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Ryan Barath is a club-fitter & master club builder with more than 17 years of experience working with golfers of all skill levels, including PGA Tour players. He is the former Build Shop Manager & Social Media Coordinator for Modern Golf. He now works independently from his home shop and is a member of advisory panels to a select number of golf equipment manufacturers. You can find Ryan on Twitter and Instagram where he's always willing to chat golf, and share his passion for club building, course architecture and wedge grinding.

11 Comments

11 Comments

  1. Bob Pegram

    Aug 31, 2020 at 11:29 pm

    I used to use full cord grips, but they tore up my hands. I have never used a glove. When I was a beginner a round of golf and a glove cost about the same. I round of golf did my game more good than a glove. I now use mid size rubber grips. My hands usually don’t sweat. I suppose I should get some sort of rain glove before the rainy season arrives since the rubber grips are smoother than the Lamkin Crossline grips I used to use. They wouldn’t slip unless it was raining hard and they got very wet.

  2. Mike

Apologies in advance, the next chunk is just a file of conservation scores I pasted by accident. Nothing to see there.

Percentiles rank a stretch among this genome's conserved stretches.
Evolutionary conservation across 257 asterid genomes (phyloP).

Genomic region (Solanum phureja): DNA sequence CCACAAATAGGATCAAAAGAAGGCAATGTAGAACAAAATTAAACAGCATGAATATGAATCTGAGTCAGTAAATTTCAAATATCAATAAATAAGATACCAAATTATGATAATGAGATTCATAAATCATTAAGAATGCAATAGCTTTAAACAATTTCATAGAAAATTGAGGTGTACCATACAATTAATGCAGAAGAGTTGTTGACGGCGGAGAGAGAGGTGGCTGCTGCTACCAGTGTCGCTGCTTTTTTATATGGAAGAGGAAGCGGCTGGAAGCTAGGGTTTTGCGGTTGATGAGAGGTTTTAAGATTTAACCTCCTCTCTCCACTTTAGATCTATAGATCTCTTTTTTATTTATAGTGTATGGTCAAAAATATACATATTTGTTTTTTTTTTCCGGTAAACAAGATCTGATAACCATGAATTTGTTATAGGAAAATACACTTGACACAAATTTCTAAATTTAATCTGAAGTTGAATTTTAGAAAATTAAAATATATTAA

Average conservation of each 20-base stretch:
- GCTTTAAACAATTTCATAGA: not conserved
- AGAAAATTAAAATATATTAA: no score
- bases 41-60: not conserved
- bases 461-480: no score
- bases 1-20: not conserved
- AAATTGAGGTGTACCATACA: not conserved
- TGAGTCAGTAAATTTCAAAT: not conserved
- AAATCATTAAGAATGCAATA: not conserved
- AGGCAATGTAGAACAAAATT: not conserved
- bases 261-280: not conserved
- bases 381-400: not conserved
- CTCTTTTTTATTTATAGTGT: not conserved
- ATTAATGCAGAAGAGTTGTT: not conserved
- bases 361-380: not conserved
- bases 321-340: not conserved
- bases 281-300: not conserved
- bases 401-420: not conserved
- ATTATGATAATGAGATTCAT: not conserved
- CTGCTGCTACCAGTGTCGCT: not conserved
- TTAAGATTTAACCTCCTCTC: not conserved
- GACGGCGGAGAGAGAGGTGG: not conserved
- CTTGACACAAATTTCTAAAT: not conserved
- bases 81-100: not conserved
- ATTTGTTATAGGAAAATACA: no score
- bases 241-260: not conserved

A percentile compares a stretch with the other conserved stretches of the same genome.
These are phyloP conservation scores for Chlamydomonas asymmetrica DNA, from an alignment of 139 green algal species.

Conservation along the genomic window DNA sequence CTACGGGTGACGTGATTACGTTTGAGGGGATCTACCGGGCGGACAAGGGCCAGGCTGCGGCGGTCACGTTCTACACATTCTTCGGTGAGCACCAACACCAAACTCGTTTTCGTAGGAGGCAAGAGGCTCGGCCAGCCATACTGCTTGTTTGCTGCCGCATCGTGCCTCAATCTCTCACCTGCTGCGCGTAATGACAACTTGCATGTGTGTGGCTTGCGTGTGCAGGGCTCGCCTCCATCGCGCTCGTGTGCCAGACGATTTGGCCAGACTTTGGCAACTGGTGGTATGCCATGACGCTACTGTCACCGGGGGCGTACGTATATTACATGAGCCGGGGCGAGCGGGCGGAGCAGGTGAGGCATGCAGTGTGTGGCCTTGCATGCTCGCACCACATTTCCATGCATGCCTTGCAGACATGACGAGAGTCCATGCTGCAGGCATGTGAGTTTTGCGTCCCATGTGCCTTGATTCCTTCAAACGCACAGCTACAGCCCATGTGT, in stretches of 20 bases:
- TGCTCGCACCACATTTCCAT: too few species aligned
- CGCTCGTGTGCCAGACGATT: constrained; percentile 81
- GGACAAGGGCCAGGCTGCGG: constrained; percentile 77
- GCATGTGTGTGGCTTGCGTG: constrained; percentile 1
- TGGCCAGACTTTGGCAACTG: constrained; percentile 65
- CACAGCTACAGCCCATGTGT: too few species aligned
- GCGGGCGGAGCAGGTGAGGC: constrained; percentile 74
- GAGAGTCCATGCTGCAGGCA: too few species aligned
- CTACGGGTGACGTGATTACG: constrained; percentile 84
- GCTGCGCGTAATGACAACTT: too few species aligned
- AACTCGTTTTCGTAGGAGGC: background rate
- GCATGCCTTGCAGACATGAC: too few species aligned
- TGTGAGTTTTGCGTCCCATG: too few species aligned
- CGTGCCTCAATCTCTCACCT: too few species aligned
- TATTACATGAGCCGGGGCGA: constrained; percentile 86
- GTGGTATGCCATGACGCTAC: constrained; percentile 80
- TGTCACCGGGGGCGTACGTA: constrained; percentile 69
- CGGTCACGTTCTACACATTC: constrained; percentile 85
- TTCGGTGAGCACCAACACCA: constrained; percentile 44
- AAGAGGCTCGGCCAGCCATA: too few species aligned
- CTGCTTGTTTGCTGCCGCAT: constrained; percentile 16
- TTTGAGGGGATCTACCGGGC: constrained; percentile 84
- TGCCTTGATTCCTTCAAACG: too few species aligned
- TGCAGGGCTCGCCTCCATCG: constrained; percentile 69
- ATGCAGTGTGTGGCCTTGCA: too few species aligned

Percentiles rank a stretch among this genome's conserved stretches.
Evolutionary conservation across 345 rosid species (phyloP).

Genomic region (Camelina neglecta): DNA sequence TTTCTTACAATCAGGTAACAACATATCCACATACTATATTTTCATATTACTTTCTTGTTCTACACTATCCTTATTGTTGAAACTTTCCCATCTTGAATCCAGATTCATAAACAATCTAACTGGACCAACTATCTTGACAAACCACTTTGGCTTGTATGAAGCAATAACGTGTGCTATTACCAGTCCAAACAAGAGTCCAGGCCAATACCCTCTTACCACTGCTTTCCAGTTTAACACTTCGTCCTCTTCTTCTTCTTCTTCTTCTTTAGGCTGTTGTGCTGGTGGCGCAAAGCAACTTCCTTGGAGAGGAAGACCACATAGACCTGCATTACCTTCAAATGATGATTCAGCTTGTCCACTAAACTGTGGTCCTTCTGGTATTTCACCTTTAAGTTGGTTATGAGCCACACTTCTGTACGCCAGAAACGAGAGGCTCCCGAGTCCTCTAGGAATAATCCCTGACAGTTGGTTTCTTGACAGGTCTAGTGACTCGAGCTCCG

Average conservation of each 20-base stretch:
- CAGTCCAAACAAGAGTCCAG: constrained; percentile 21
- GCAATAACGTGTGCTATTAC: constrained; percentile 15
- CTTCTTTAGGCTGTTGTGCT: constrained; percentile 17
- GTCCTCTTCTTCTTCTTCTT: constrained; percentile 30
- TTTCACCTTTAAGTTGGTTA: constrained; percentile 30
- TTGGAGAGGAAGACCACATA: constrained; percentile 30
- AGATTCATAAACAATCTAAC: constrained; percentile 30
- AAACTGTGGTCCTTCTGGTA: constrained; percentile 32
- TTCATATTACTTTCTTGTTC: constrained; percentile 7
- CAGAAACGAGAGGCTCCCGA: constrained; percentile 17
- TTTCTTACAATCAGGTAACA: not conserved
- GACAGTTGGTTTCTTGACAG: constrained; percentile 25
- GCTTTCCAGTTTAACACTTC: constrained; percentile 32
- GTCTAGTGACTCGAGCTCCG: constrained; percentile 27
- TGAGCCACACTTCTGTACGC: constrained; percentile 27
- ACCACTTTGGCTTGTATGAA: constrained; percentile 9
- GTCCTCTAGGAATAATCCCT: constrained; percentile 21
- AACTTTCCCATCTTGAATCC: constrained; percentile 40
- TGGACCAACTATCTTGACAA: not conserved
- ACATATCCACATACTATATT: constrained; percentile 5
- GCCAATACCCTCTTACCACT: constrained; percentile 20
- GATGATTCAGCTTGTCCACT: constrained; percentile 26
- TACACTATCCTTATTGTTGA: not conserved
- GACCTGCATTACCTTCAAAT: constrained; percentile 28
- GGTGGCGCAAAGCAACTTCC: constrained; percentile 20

Aug 31, 2020 at 10:46 am

    I do not wear a glove and the only reason why is it definitely helps me to reduce my grip pressure and just swing. When i wear a glove I seem to grip the club tighter and that creates problems on the course. If i have a blister or cut, I just use some medical tape or no skin to protect during the round.

  3. Bas Kooij

    Aug 31, 2020 at 3:43 am

    I only wear gloves on the driving range to prevent blisters. I will occasionally use one with the driver, but usually I don’t wear one on the course.

  4. Dave

    Aug 30, 2020 at 4:52 pm

    Think about this: 98% of pro golfers wear a thin, white, leather glove on their top hand gripping the club. Being different can be cool and can work, but when an overwhelming majority of the world’s best are doing the exact same thing, its probably for good reason. Wear a glove

    • Tim

      Aug 31, 2020 at 10:43 am

      Let me guess – you also buy the exact same equipment setups that the Pros use as well? Just because the Pro’s where one does not mean others should wear one. Do what is RIGHT for YOUR game not just because a Pro is wearing one.

      • Matt Smith

        Aug 31, 2020 at 2:16 pm

        That’s not the same thing. Wearing a glove isn’t like choosing between which driver brand, its like choosing to wear shoes or go barefoot

  5. Rob

    Aug 30, 2020 at 1:18 pm

    I wear a glove for tee shots and occasionally full approach’s. My hands sweat a lot and I can destroy I high quality leather glove in a few rounds. That’s partly why I pretty much only wear it for tee shots. When my hands start sweating badly I have a better grip with no glove than a wet leather one. I like cord grips and don’t find them too rough on my hands at all.

    • JT

      Aug 31, 2020 at 5:54 am

      I have the same issue with leather gloves in general that I ruin them in a couple of rounds or sessions at the range. I found that wearing rain gloves (the FJ one) as a regular glove paired with cord grips works amazingly well. On all shots including the short game!

  6. Acemandrake

    Aug 30, 2020 at 11:11 am